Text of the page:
Cybils Fiction Pics

Tuesday, February 7th, 2012 at 6:27 am

Do you know who Jane Goodall is?

If you’re like me, you’d answer that question in the vaguest of terms: “Isn’t she the environmentalist… likes monkeys… kind of homely?” (And now you’ve discovered my sad secret: I judge famous people by their looks–or at least classify them by their looks.)

Me...Jane by Patrick McDonnell

Me…Jane by Patrick McDonnell doesn’t give that much information about Jane, but it’s enough to get a child interested, I think.

This picture book tells of the young Jane and her stuffed chimpanzee Jubilee. Jane loves to be outdoors and wants to learn everything she can about plants and animals.

She dreams of someday going to Africa, where she’d live with and help the animals.

Each double-page spread contains only a few lines of print on one side of the page and a softly colored illustration on the opposite side–until the last page.

“At night Jane would tuck Jubilee into bed, say her prayers, and fall asleep…
to awake one day…
to her dream come true.

The final page, with that final line on it, bears a photograph of the grown-up Jane holding hands with a chimpanzee in Africa.

The second Fiction Picture Book Finalist I read couldn’t be more different than the first.

Where Me…Jane has muted colors, Press Here by Henre Tollet has bold colors. Where Me…Jane is written in past tense, with little action, Press Here is written in present imperative.

Press Here by Henre Tullet

The picture: A bright yellow dot in the center of the first page. The imperative: “Press Here and Turn the Page.”

One dot turns to two.

Press again, the next page has three yellow dots. Rub the dot on the left and it turns red.

In this high tech world where children play on iPads before they’re potty-trained, Press Here is a delightful bit of magic.

With nothing more than pages and dots, Tullet creates a world of interactive fun.

But unlike with the iPad, this book lets kids see the mechanism–and be the mechanism. This is to the iPad what a flip-book is to cartoons–and (in my semi-Neo-Luddite mind) is ten times better than any “technological marvel.”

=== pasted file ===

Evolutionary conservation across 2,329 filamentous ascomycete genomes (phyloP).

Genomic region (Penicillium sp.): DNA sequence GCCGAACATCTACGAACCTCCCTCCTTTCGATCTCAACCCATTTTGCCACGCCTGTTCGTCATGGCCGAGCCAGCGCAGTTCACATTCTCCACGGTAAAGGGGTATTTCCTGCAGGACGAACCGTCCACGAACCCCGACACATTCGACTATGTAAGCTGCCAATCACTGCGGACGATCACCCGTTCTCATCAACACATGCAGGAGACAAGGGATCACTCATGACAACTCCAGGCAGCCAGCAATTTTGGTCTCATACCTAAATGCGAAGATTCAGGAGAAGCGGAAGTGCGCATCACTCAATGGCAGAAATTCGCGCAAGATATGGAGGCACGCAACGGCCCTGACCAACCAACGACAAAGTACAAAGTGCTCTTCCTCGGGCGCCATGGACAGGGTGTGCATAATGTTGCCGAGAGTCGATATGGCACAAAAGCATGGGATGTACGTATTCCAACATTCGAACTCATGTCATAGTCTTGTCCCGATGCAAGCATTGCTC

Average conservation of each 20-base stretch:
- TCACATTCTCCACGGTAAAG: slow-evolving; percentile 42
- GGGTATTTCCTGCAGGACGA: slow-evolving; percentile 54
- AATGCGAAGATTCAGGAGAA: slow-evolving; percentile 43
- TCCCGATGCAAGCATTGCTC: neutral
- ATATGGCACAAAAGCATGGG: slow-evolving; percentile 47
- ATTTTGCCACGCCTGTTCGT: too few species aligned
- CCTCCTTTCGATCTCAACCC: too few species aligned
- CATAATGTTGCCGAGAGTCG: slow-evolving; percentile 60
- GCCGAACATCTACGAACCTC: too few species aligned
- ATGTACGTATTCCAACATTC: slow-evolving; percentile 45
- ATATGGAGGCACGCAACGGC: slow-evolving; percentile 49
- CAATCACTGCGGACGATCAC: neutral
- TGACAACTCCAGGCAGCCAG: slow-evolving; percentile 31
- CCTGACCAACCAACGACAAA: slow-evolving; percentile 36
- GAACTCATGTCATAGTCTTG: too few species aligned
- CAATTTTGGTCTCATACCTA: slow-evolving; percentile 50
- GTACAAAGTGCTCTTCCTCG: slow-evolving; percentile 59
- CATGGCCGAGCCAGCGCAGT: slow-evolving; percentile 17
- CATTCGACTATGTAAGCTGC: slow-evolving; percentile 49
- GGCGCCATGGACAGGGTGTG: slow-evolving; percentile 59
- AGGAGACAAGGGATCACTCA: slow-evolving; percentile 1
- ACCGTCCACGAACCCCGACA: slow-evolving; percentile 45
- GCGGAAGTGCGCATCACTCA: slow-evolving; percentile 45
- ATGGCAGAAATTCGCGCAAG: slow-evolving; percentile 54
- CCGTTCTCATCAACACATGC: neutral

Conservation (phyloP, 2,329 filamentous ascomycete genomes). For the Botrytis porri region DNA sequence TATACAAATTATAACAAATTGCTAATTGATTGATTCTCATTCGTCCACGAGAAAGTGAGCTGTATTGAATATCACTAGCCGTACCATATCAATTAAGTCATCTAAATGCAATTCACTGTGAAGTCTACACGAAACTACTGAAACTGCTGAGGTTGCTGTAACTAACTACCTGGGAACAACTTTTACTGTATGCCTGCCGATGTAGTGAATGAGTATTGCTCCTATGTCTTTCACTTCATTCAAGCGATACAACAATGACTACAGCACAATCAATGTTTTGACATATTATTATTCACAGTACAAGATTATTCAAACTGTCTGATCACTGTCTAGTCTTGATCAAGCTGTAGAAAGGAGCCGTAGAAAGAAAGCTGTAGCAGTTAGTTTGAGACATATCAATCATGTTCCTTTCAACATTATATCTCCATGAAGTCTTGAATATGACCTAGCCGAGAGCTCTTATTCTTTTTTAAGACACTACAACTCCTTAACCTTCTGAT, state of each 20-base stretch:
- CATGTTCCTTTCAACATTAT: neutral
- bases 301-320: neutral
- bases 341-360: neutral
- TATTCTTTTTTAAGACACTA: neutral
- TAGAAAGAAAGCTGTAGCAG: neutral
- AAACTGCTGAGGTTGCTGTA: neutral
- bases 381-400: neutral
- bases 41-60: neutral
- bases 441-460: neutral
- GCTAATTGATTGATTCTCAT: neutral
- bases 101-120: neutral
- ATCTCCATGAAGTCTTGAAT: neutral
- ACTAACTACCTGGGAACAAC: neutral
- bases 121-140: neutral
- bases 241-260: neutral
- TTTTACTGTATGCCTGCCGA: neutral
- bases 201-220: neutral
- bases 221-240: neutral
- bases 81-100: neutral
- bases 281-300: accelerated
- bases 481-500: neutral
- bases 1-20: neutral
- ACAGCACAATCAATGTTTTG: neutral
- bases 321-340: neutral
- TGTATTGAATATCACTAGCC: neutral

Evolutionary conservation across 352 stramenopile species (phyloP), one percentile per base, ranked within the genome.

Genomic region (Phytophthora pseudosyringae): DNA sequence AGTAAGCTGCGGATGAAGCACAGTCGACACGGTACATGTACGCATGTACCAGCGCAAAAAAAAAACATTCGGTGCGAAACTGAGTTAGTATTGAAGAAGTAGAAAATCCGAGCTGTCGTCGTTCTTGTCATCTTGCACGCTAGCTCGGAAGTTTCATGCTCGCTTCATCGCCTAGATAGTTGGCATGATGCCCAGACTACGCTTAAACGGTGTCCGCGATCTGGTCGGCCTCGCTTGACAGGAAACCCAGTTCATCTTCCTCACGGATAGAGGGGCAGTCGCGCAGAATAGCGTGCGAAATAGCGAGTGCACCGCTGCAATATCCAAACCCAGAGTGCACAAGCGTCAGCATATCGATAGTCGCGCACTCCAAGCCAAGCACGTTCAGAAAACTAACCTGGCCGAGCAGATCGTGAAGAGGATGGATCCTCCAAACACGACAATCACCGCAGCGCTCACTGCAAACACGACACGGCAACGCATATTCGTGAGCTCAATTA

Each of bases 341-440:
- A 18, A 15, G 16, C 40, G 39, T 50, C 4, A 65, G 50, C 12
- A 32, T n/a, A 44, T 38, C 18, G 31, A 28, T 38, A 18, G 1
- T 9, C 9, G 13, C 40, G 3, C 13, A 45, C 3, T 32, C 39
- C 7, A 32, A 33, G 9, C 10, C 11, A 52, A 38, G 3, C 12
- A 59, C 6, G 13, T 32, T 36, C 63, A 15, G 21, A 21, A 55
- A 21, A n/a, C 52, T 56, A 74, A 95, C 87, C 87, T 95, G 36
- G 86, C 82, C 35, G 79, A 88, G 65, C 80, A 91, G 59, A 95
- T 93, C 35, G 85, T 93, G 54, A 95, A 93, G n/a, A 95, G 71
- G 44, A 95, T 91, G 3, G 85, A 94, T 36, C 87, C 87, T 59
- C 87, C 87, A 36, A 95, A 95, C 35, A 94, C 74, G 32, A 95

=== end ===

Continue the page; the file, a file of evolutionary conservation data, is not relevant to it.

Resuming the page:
Press Here has advantages beyond its novel concept, though. The primary-colored dots overlap to form secondary colored segments (like a Venn diagram, anyone?) The instructions help the child learn right and left (they can tell they picked the wrong side if the colored dots move in the wrong direction). At least one spread allows kids to do some trouble-shooting with pattern recognition (which dots are out of order?)

Mothers will delight in sharing this little book with their children–and will find endless ways of turning the simple text and even simpler graphics into learning opportunities for their preschoolers.

These books were both Cybils Fiction Picture Book Finalists. I read them as a part of Amy’s Armchair Cybils. For the record, I’m rooting for Press Here for the big one.

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Reader Comments (2):

  1. Now I’ll be all negative and say that we didn’t care for Press Here very much. It was interesting. Briefly. But not enough to charm me into keeping it .

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